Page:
Howto create private channel on Freenode

March 25, 2014 in configuration, fedora, howto, IRC

As it happens I sometimes need to create a private IRC channel for prolonged time where nobody but selected people should be able to join. This is a step by step guide to do it on Freenode:

Prerequisities:

  • All participants have registered usernames
  • You must be channel operator (OP) and the channel must NOT be registered (otherwise contact one of channel founders or pick different channel)

Step by step process

  1. /msg chanserv register <channel>
  2. /msg chanserv set <channel> guard on (Chanserv will join your channel)
  3. /mode <channel> +i (set channel to invite only)
  4. /msg chanserv access <channel> add <nick> (for each person that should be able to join)
  5. /mode <channel> +I <nick> (for each person that should be able to join)
  6. Prosper!

Other people modifications

Add person as co-founder (full permissions):

  • /msg chanserv access <channel> add <nick> FOUNDER

Automatically give OP status to person after joining:

  • /msg chanserv flags <channel> <nick> +O

Allow people to invite others:

  • /msg chanserv flags <channel> <nick> +i

For full information try /msg chanserv help, /msg chanserv help flags and /help mode.

fedwatch – running scripts based on fedmsg messages

March 21, 2014 in automation, fedmsg, fedora, projects

Fedora fedmsg infrastructure can give you a lot of interesting information nearly in real-time. For example:

  • Koji build starts/finishes/fails
  • FAS account creation and membership changes
  • Changes in Fedora packages git repositories
  • Changes of package ownership in pkgdb
  • Changes to bodhi updates

Full list of topics is of course online, including the data in those messages.

It doesn’t take a genius to realize some of these messages can be used to do interesting stuff. For example Java SIG uses buildsys.repo.done to generate minimal installation size of several packages each time rawhide buildroot is regenerated. That way we immediately see if some new dependency creeps in.

To make all of this more simple I created a separate library and utility for monitoring specified topics on fedmsg bus and then running scripts in configured directory with data from fedmsg message passed as arguments. Introducing: fedwatch.

Installation

I am planning to package fedwatch for Fedora and EPEL. In the meantime feel free to use my Copr repo.

If you have up-to-date dnf-plugins-core you can just do dnf copr enable sochotni/fedwatch fedora-<ver>-<arch>

If you are not using dnf you can download appropriate repository for your distribution manually (F20, rawhide, EPEL 6 supported) and then just run yum install fedwatch .

Usage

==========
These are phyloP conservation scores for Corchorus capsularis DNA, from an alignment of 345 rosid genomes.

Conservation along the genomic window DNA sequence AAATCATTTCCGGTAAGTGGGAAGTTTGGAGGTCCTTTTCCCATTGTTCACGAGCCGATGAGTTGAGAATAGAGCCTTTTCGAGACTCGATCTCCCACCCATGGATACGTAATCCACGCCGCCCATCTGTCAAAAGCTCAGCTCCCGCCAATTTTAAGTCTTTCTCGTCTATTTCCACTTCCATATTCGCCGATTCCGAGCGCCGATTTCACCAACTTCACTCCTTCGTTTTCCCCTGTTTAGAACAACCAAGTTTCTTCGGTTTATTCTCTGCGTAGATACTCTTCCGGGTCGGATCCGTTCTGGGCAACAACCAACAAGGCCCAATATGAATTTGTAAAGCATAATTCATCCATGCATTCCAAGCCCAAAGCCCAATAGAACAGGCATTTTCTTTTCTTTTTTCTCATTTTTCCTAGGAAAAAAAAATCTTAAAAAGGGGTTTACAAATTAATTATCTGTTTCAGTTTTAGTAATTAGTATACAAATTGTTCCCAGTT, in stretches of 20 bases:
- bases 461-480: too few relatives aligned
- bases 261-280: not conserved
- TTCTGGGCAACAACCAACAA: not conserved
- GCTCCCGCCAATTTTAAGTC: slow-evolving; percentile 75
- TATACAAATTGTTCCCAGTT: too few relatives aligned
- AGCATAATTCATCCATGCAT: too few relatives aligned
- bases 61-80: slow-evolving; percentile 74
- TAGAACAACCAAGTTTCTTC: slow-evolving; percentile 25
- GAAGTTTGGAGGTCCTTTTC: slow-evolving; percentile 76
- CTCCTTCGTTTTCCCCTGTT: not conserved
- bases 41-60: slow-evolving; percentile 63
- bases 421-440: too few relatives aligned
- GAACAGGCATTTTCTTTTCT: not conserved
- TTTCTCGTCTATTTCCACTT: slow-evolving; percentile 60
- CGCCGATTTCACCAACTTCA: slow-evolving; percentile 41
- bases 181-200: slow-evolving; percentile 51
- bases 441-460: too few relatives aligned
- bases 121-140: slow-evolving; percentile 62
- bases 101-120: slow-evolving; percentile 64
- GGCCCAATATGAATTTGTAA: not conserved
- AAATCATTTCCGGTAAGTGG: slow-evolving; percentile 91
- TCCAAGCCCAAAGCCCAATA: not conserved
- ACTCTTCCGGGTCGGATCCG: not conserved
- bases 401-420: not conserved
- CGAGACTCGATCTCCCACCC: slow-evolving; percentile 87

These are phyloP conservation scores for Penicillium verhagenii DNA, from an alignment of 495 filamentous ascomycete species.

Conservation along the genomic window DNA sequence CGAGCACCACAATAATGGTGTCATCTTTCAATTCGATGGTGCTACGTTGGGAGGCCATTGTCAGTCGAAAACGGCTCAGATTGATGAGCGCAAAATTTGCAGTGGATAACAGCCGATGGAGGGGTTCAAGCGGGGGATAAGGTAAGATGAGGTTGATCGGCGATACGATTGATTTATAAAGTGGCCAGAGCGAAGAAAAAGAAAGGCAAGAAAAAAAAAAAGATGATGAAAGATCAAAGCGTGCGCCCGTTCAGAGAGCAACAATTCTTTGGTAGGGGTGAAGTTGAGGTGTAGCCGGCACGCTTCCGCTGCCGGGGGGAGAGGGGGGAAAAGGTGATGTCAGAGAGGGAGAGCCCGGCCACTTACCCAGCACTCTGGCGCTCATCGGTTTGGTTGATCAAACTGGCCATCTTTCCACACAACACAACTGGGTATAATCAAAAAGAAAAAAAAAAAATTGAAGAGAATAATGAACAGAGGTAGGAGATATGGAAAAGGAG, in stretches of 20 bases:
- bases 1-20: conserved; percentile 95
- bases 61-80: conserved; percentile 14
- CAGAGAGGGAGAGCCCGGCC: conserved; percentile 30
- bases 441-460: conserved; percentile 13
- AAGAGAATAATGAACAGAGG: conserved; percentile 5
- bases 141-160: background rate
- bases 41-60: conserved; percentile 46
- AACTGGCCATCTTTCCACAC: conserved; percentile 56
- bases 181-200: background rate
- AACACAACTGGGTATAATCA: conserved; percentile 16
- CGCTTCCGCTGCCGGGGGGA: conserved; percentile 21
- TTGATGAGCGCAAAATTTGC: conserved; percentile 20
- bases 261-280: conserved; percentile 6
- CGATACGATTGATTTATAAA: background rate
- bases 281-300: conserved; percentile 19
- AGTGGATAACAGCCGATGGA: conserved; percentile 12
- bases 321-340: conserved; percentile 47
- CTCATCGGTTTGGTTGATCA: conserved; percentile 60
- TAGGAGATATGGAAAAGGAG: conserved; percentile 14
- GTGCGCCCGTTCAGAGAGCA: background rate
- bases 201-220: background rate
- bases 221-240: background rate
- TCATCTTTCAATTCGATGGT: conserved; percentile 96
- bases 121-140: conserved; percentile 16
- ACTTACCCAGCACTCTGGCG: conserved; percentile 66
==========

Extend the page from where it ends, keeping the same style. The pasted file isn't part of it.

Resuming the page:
# fedwatch --help
usage: fedwatch [-h] [--config-file CONFIG_FILE] [--script-dir SCRIPT_DIR]
                [--debug]

Run tasks on fedmsg changes

optional arguments:
  -h, --help            show this help message and exit
  --config-file CONFIG_FILE
                        Configuration file for topic selection and data
                        mapping (default: /etc/fedwatch.conf)
  --script-dir SCRIPT_DIR
                        Directory with scripts to run for fedmsg messages
                        (default: /etc/fedwatch.d)
  --debug               Run with debug output (default: False)

Configuration file format is that of standard ini file (ConfigParser format for Pythonistas). Example:

[org.fedoraproject.prod.git.receive]
arg1=msg/commit/username
arg2=msg/commit/repo
arg3=msg/commit/branch
arg4=msg/commit/rev
arg5=msg/commit/summary

When fedwatch receives a git.receive message it will convert fedmsg message data into arguments for running scripts based on above configuration. Keys in the configuration file are ignored and values are evaluated as XPath expressions inside the message data. So msg/commit/username means message[‘msg’][‘commit’][‘username’].

Taking an example fedmsg commit message from fedmsg documentation:

{ 'i': 1,
  'msg': { 'commit': { 'branch': 'master',
                       'email': 'mjw@redhat.com',
                       'message': 'Clear CFLAGS CXXFLAGS LDFLAGS.\n\n-This is a bit of a hammer.',
                       'name': 'Mark Wielaard',
                       'repo': 'valgrind',
                       'rev': '7a98f80d9b61ce167e4ef8129c81ed9284ecf4e1',
                       'stats': { 'files': { 'valgrind.spec': { 'deletions': 2,
                                                                'insertions': 1,
                                                                'lines': 3}},
                                  'total': { 'deletions': 2,
                                             'files': 1,
                                             'insertions': 1,
                                             'lines': 3}},
                       'summary': 'Clear CFLAGS CXXFLAGS LDFLAGS.',
                       'username': 'mjw'}},
  'timestamp': 1344350850.886738,
  'topic': 'org.fedoraproject.prod.git.receive'}

For the above configuration file and this specific message, fedwatch would execute scripts in /etc/fedwatch.d/ with following arguments:

<script> org.fedoraproject.prod.git.receive mjw valgrind master \
       7a98f80d9b61ce167e4ef8129c81ed9284ecf4e1 'Clear CFLAGS CXXFLAGS LDFLAGS.'

And example script to handle the above message could be /etc/fedwatch.d/10-git-receive.sh:

#!/bin/sh

if [[ "$1" != "org.fedoraproject.prod.git.receive" ]];then
    exit 0
fi

username=$1
pkgname=$3
branch=$2

# do stuff

I hope the configuration file is easy to understand. Package contains systemd and SysV init integration so you can run it as a system-wide service. In that case I suggest you change default (empty) configuration in /etc/fedwatch.conf and add some handling scripts into /etc/fedwatch.d/.

And of course if you find some interesting use cases for fedwatch, let me know!